Haringey Community Press

Haringey Community Press

Move to help residents 'shape' council spending plans

Councillors discuss 2022/23 budget proposals

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Haringey Civic Centre

Haringey Council plans to boost spending on its engagement with residents to help them become more involved in local decision-making.

The civic centre aims to invest £100,000 to help communities take part in “shaping the services they use” and “co-producing the borough of the future”.

It comes after a “significant percentage” of communities said they did not feel they could influence the way the council plans and invests.

The extra money is set out in the budget for 2022/23, which was discussed during an overview and scrutiny briefing on Thursday.

Susie Faulkner, the council’s interim director of customer transformation and resources, told the meeting the cash would be used “to develop skills across the council and an enhanced ability to co-produce, particularly with vulnerable groups, but actually with wider communities”.

She added: “It is designed to increase the participation of seldom-heard voices. We know we have some communities who feel we don’t engage with them particularly well, and we wish to respond to that feedback.”

Susie said the aim was to develop “greater collaboration and co-production across all areas of the council”, as a “significant percentage” of communities have indicated they would like to influence the way the council plans and invests but do not feel they can.

After taking over the council in May last year, leader Peray Ahmet said she wanted to make Haringey a “genuinely collaborative council”, adding that there needed to be “a massive shift in the way the council talks to people and works with people”.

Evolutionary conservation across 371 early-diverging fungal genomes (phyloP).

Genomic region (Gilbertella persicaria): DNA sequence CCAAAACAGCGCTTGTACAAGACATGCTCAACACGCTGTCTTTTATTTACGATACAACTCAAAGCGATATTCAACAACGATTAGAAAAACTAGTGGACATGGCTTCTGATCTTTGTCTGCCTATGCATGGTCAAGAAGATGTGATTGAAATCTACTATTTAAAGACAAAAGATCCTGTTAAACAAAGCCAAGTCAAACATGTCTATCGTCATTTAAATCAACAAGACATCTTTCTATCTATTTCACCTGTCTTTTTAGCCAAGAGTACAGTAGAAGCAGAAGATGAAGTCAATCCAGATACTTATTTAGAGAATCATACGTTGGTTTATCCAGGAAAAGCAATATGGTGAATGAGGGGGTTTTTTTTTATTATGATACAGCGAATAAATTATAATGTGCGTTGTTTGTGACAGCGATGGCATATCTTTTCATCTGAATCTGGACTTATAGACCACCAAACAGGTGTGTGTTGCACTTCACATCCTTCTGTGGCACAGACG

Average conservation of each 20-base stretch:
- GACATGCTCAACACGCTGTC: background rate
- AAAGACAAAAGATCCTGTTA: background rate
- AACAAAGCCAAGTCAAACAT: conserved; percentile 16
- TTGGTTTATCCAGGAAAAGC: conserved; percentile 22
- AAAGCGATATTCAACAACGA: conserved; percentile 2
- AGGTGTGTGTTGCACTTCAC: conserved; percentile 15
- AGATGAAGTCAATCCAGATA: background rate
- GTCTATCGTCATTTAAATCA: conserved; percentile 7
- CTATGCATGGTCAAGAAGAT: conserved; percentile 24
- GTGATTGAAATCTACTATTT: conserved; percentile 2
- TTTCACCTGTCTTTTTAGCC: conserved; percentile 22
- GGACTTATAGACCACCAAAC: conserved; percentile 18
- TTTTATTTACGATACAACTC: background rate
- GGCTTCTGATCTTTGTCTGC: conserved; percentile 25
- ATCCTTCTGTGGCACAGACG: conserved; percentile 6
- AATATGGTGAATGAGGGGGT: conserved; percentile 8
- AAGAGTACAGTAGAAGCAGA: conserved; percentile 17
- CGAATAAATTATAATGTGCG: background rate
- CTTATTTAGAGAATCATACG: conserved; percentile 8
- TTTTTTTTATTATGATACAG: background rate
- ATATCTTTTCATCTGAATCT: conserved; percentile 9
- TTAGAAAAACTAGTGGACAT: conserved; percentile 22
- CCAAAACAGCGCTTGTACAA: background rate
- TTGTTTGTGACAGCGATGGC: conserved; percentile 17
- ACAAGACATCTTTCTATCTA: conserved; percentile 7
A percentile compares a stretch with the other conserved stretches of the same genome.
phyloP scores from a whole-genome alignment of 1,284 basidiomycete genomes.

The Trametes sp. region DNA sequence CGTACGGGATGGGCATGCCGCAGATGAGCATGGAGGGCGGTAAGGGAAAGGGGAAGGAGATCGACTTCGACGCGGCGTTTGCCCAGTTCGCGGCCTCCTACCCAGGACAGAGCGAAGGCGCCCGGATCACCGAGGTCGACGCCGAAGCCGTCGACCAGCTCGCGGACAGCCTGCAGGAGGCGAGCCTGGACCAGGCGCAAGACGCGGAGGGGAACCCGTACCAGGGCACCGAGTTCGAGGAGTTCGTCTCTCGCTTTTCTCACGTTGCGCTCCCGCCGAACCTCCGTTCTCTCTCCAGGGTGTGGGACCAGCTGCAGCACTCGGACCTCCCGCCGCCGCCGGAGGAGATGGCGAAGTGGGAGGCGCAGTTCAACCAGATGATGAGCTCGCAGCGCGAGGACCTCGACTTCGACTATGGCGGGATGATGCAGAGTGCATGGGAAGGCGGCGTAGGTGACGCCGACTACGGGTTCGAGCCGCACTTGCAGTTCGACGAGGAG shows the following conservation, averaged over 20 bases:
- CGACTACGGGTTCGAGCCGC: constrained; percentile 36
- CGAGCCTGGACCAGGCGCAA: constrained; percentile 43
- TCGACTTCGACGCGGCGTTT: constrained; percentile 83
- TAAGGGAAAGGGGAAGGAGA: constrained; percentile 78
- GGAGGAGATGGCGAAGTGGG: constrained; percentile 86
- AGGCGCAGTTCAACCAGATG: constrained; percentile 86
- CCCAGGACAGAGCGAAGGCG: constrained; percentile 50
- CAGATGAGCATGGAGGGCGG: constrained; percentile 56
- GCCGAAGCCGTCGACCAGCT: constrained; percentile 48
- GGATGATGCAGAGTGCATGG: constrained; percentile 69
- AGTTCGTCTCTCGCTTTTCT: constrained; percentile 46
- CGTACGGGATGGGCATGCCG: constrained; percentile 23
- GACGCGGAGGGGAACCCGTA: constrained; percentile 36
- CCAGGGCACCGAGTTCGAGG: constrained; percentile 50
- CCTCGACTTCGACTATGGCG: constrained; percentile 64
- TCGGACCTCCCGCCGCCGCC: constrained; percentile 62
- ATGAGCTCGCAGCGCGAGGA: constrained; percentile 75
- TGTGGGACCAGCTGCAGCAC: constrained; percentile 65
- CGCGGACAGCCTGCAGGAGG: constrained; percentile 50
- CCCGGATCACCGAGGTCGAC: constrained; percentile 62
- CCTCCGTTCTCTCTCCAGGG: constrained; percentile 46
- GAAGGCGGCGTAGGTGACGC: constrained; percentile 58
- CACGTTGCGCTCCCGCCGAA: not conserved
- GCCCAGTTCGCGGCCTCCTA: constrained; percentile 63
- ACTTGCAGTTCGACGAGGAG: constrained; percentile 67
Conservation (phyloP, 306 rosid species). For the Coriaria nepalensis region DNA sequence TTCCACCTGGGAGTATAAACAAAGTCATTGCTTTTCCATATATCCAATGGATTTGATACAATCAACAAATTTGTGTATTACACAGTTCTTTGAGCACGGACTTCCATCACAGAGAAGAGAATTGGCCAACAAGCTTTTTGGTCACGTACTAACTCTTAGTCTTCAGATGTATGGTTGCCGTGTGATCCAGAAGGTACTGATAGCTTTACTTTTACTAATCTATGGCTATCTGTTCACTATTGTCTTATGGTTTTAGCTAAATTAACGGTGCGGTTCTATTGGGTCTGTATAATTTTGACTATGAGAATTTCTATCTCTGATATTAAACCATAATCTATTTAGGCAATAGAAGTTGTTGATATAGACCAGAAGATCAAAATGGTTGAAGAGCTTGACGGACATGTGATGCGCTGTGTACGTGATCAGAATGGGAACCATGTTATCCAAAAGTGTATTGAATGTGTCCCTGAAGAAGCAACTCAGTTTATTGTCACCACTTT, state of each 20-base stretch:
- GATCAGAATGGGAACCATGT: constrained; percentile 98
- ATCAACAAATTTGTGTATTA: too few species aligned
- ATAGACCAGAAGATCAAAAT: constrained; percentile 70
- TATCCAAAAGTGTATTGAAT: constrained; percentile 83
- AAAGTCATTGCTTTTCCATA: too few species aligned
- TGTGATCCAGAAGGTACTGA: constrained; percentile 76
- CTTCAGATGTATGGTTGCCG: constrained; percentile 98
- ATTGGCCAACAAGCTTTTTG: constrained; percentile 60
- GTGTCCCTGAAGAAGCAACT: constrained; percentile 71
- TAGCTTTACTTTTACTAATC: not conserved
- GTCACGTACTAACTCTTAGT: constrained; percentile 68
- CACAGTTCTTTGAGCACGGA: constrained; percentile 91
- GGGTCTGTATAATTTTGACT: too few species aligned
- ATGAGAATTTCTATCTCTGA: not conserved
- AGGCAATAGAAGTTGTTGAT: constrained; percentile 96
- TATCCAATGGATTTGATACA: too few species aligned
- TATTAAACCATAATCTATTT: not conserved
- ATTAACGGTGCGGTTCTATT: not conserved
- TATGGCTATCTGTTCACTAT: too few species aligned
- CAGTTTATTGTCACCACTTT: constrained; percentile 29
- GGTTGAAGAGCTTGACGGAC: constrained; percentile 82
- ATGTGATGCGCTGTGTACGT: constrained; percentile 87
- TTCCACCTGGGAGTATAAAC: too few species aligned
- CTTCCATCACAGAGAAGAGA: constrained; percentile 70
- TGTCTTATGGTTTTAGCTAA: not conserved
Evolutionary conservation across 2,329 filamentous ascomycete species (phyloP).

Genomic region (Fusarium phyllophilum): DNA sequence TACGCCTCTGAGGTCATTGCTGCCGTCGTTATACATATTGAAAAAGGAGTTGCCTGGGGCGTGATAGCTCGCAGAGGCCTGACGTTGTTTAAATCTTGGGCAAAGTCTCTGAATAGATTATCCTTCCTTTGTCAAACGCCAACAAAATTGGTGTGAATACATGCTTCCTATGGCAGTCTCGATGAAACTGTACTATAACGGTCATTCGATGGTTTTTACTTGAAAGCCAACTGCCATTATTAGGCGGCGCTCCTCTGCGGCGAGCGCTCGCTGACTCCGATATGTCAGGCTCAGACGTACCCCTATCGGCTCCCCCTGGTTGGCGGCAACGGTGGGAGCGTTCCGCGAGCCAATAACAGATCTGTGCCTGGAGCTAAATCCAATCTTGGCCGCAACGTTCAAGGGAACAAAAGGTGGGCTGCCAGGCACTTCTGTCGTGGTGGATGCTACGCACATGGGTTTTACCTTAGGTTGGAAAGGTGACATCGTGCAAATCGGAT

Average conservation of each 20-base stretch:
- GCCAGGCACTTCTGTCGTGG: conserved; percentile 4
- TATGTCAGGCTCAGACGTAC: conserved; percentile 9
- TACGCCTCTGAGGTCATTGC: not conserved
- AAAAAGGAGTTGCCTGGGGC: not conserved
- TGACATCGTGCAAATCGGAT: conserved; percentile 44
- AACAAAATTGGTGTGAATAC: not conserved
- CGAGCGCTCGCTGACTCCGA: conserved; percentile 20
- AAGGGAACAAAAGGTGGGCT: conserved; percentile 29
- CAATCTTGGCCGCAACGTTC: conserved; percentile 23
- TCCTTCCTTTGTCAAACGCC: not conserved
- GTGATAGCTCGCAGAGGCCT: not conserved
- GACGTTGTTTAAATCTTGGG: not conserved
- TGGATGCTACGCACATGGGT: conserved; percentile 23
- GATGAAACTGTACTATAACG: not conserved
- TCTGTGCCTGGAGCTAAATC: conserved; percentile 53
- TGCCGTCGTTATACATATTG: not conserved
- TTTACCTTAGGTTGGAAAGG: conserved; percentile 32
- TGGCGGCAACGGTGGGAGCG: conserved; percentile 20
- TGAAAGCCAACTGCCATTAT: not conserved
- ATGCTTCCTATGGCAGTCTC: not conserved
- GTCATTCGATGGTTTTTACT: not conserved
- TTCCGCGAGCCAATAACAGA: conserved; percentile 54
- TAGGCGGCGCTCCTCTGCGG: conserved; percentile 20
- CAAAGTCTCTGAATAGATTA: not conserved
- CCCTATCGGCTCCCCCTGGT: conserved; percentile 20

Liberal Democrat councillor Pippa Connor, who was chairing the meeting, described the proposals as “really interesting” and asked for more information to be brought back to a future session.

During the scrutiny meeting, councillors also discussed plans to boost digital access to services after Cllr Connor raised concerns over “slippages” in the savings programme. The budget papers show the council’s “digital together” scheme fell £660,000 short of the planned £750,000 savings target for the current year.

Susie said rolling out the scheme had been “a bit challenging through Covid”, as council staff had been focused on responding to the pandemic.

Seema Chandwani, cabinet member for customer service, welfare and the public realm, told the meeting the digital together programme did not involve cuts and was aimed at “bringing up the council in par with the rest of the country” in terms of its use of technology.

Susie told councillors the digital together programme would release money that could be used to manage other areas of growth.

The budget proposals for the 2022/23 financial year will be voted on at cabinet and full council before they can take effect.